A slice of holiday fruitcake: Collin Street Bakery, TX

Just like the gift exchange at work, fruitcakes are a part of the holiday season whether you like them or not. But how far would you travel for a fruitcake if it was one of the most famous Christmas cakes in the world? Would you travel over 2,950 miles? We did!

Earlier this week we visited this gleaming white Southern-plantation-style building that houses the newest Collin Street Bakery location in Waco. © Rex Vogel, all rights reserved

Collin Street Bakery in Corsicana has a reputation for great sweet treats and holiday gifts that travel well beyond their home in Texas. The attention to quality has created a loyal customer base.

This company, one of America’s foremost mail-order food companies, ships over a million of their DeLuxe Fruitcakes around the world each year. It’s the answer to the family-who-has-everything holiday gift dilemma. And set aside your preconceived notions about fruitcake. This confection is incredible.

Each cake is 80 percent fruit and nuts with no artificial ingredients. To ensure they have the most luscious fruit and best pecans, the company owns an organic pineapple and papaya farm in Costa Rica and the world’s largest pecan sheller in Corsicana. Cherries are bought from Oregon and Washington, and the golden raisins come from California.

The 100,000-square-foot bakery on Seventh Avenue (formerly on Collin Street, where the business originated and got its name), operates quietly for nine months of the year, producing a variety of cookies, cakes, pies, and the occasional fruitcake. But from October through mid-December, the batter flies and the staff swells from 100 regular employees to 700 to produce over 30,000 fruitcakes (75,000 pounds) a day.

Bakers make cakes in three sizes: 1 7/8 pounds, 2 7/8 pounds, and 4 7/8 pounds. The unbaked batter travels along three decorator lines where employees artfully arrange fruit and pecans by hand in concentric circles.

After the cakes are baked and cooled, they are placed in the bakery’s signature holiday tin that has been used for more than 50 years.

Rosaula, a friendly, dedicated, enthusiastic Collin Street bakery employee anxious to serve customers. © Rex Vogel, all rights reserved

Don’t worry if fruitcake isn’t your thing. Collin Street Bakery makes plenty of other items that have attracted a devoted following. There’s a deep dish pecan pie, chocolate fudge pecan pie, white chocolate macadamia cheesecake, White House pumpkin cake, apricot pecan cake, and pecan coffee Bundt cake.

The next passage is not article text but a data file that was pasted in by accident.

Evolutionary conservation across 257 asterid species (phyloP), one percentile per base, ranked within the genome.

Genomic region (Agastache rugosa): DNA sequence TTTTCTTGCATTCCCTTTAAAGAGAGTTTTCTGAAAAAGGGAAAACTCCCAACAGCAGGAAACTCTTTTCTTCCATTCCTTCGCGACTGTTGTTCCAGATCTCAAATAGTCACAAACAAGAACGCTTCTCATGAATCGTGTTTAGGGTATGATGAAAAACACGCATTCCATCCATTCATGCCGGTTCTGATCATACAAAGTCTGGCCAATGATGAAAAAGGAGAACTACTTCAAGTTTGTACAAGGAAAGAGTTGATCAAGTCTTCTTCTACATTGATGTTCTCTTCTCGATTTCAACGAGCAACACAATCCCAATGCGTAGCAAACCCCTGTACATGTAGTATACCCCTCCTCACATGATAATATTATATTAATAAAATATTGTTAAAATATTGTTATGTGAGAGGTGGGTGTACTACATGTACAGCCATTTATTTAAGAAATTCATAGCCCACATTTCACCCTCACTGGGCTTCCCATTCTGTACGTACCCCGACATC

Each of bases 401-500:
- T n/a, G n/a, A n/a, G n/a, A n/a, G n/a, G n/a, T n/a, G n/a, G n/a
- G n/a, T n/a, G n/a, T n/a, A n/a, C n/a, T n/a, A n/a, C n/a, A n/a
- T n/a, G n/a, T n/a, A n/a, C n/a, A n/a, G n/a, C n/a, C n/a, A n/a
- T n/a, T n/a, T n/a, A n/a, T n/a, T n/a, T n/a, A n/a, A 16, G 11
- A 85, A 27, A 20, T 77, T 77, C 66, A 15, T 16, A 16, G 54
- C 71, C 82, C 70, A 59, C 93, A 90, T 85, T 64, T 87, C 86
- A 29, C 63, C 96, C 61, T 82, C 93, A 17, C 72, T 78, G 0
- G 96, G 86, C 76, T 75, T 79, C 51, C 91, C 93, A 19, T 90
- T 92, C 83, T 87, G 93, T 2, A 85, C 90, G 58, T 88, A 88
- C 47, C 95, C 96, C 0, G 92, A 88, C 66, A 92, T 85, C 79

Hungry yet?

DeLuxe fruitcakes are synonymous with the holiday season

The Collin Street Bakery, which has been selling its famous DeLuxe fruitcakes since 1896 from a downtown store, now has three locations. A branch store and cafe, opened in late 2006, occupy a gleaming white Southern-plantation-style building in the new Corsicana Crossing shopping area beside Interstate 45 about 55 miles south of Dallas.

With the new store beside the interstate selling all of Collin Street’s goodies, you don’t have to drive into town for a treat—unless you want the 10-cent coffee traditionally served there.

Over a year ago Collin Street Bakery opened a third location on Interstate 35 just north of Waco (exit 338A) and another is on the way in Tyler. It was the Waco location that we recently visited.

Would you travel over 2,950 miles for a Collin Street Bakery DeLuxe Fruitcakes ? We did! © Rex Vogel, all rights reserved

When we walked into the airy, light-filled room with floor-to-ceiling windows, we saw cakes to the right; artisan breads to the left; pies, cheesecakes, and pastries over there; and across the room, in a display case that appeared to go on forever, a ton of cookies of seemingly all kinds—and there’s always wonderfully delicious free samples.

The new locations also serve ready-to-eat quality fresh food. It’s made on-site by some of the friendly, dedicated, enthusiastic employees. Presented cafeteria-style are small or large sandwiches made on the bakery’s own unique breads, garden-fresh salads, home-style soups, and gourmet coffees and cold drinks.

To be continued tomorrow…

Worth Pondering…
Let Them Eat Fruitcake.

—Marie Antoinette, when asked what her starving subjects should eat. Her publicist dropped the “Fruit” for fear of causing an uprising. Thus “Let Them Eat Cake” became the famous quote. However, Marie didn’t really like her starving subjects much, and hoped that they would clue in and stop griping if she handed over all of her Christmas Fruitcakes. Instead, they cut off her head. It’s true! Really!

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